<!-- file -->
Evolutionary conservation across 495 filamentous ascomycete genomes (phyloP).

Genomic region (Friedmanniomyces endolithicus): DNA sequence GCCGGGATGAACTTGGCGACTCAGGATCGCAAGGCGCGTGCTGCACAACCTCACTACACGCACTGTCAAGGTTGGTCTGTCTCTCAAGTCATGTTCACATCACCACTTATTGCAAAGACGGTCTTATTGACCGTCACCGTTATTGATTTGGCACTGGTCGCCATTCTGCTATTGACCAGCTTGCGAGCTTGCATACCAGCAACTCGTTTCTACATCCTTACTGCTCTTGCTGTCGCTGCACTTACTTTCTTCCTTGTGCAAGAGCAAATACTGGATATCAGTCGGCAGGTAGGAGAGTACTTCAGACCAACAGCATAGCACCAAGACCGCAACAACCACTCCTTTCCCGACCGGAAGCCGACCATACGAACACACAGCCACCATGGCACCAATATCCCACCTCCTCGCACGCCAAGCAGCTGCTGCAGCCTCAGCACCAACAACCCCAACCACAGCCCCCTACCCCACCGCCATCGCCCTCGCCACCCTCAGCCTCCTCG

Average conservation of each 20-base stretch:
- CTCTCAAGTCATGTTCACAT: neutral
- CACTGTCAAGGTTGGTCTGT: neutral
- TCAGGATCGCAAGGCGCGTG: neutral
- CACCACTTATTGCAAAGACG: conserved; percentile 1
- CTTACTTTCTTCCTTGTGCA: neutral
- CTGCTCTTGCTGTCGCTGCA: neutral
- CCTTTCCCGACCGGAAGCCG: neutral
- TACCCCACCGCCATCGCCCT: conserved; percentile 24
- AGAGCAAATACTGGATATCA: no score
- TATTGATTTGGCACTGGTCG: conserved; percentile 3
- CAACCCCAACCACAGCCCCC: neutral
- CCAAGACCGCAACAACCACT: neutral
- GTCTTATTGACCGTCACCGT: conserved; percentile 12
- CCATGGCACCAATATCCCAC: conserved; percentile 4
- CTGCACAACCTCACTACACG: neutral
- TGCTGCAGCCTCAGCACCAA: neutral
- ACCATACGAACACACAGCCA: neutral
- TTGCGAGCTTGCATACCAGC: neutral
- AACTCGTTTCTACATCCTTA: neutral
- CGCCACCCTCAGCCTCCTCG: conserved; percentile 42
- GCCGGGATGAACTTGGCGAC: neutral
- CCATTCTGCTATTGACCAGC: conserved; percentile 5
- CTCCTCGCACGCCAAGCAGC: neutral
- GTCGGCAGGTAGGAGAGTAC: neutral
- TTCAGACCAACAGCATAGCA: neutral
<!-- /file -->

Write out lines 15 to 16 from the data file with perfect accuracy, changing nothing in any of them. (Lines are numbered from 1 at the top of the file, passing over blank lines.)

- CCAAGACCGCAACAACCACT: neutral
- GTCTTATTGACCGTCACCGT: conserved; percentile 12